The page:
NFL Draft Prospects

National Football League (NFL) Draft Prospects & Scouting Reports

When it comes to producing winning teams in the National Football League, the role of a franchise’s scout cannot be understated. Franchises employ scouts to search and find talented players wherever football is played. NFL organizations reportedly hire from seven to ten full-time scouts.

Scouts need to have more than just a knowledge of the game. They need to possess a rare instinct that tells them which young men have what it takes to become competitors in pro football and which players do not.

The NFL scout who knows his job can make a great difference in the future success of a team. NFL owners and coaches and personnel departments respect the recommendations made by scouts. Many teams have been winners simply because of one individual’s scouting report.

What Does a Scouting Report Include?
A scouting report on a player includes everything a scout can find out about the athlete. His potential as a player is important but a good scouting report will also include other data. Scouts want to know about the young man’s academic accomplishments. They want to know about his conduct on and off the football field.

Scouts look to see if a player has leadership capabilities and if he has a good work ethic. A player may show some promise, but gets a “thumbs down” by a scout who finds the kid has a reputation of being lazy. This same player complains about having to practice, running sprints and laps. Players with anger issues also can be poor risks.

A quality scouting report traces a football player’s record from as early as his first high school game to his final college game. Scouting reports list the obvious: jumping skills, height, weight, strength and speed. Length of arms and size of hands are in a report.

Scouting reports may even include personal information such as an individual’s Facebook page, girlfriends, phone calls made to coaches and friends and other people. His church activities, number of hobbies and his past employment records may also be included.

3. Grading Players through Scouting Reports
Scouting reports normally put great emphasis on four major issues regarding players who have shown they have the potential to make it in the NFL.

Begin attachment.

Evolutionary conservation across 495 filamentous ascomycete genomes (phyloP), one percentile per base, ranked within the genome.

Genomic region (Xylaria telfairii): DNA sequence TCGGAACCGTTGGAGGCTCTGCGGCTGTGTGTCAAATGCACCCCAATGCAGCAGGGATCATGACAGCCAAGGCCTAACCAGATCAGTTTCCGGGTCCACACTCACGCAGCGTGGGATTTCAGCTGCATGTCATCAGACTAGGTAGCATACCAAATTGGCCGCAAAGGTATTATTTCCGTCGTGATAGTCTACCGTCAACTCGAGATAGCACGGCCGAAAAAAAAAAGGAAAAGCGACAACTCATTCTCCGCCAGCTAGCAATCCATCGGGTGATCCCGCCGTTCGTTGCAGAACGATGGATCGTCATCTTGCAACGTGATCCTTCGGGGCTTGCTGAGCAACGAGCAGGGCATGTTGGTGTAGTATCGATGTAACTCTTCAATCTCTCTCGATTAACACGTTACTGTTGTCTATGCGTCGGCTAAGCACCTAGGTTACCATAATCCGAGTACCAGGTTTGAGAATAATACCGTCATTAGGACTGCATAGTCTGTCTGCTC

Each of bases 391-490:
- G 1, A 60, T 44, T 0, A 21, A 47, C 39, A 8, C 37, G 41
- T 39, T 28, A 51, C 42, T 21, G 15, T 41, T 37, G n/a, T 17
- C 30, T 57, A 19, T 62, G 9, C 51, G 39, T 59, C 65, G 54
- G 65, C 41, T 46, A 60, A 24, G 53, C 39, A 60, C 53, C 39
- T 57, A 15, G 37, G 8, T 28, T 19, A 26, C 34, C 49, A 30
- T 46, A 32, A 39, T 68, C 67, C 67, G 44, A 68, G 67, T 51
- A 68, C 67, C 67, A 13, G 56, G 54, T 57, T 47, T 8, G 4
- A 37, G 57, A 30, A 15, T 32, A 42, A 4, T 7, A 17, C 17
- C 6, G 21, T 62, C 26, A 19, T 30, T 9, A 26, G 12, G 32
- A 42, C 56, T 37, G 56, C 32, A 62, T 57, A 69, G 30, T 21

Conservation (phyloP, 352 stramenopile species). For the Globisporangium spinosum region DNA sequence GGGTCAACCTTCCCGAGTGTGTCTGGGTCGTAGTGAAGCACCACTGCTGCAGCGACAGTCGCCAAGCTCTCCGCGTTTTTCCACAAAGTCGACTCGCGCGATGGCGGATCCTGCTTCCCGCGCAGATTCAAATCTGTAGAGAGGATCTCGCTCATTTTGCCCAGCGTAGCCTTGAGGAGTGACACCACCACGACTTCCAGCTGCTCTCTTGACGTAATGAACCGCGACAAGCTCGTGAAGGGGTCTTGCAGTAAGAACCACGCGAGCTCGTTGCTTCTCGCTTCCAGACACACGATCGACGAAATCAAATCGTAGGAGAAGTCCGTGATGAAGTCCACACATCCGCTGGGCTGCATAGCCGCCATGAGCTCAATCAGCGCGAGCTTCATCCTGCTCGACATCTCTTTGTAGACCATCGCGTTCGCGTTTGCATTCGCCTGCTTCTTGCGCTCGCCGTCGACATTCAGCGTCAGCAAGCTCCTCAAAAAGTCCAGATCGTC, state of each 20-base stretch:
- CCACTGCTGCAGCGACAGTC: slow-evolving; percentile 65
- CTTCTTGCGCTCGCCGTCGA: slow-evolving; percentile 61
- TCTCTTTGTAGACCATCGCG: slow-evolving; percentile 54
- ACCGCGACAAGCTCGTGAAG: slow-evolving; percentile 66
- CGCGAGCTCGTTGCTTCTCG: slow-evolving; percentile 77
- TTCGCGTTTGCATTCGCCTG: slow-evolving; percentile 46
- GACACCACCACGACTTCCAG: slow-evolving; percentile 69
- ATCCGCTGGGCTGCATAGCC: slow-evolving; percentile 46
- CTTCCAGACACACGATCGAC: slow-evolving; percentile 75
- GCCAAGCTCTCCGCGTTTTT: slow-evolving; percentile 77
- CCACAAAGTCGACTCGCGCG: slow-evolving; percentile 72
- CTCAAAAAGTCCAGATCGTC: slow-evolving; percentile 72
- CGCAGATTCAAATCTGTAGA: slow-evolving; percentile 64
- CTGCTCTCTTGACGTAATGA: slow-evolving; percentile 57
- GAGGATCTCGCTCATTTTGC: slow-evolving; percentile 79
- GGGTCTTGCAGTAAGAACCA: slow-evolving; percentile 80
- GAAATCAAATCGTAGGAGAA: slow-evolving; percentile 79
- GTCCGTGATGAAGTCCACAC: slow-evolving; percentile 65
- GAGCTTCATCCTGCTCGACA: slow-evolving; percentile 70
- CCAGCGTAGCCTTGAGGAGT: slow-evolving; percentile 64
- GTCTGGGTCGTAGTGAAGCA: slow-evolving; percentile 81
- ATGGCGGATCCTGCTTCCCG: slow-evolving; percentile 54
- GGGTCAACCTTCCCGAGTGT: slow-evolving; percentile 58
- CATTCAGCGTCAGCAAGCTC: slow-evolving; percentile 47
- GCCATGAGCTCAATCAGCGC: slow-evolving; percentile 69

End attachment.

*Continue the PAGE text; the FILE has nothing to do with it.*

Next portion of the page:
— College Production: If a player does well at the college level, plays his position in such a way as to win awards and stays injury-free throughout his career, then he can undoubtedly expect to receive a high grade on an NFL scouting report.

NFL scouts say they have similar means of ranking players based on scouting reports. Most all have adopted a numerical grading system, using a scale from 10 to 1. The players ranked high on the scale are the ones teams will go after in the early rounds of a draft.

Scouts report to their team’s personnel department frequently and the department is anxious to hear what a scout has to report. The scout is expected to list their best prospects and tell distinctly which ones they think have the best chance of making the pros. At this time the scout will tell everything he knows about individual players. The good traits and the bad traits of players are brought to the table for discussion.

After the personnel department has the opportunity to study recommendations made by the scout, a conclusion has to be made. Those who work in the personnel department usually have differences of opinions concerning prospects, of course, but eventually a decision is made.

NFL coaches look long and hard at the players who have proven themselves to be outstanding competitors in college. They feel these players will come out of the college ranks with a healthy desire to earn even more success in the NFL. What a player does at the college level, therefore, is the best indicator of what can be expected of him at the pro level.

— Combine Results: Every year in February prospects are given the opportunity to showcase their athleticism at the week-long NFL Scouting Combine in Indianapolis. Owners, coaches, general managers and scouts observe players that are sent through a variety of measurable drills.

The combine, now a major media event, has been in existence for more than 30 years. It began in 1982 in Tampa, Florida. The principle reason for the combine has always been to determine medical data on the top draft eligible prospects in college football.

Athletes Take Part in an Array of Challenging Drills at Combine
While medical issues of players are still the top priority of the event, athletes also take in an array of challenging physical and psychological drills. Drills focus mainly on the player’s speed, quickness and strength. Players also engage in interviews, both formal and informal, with top franchise executives from every team in the NFL.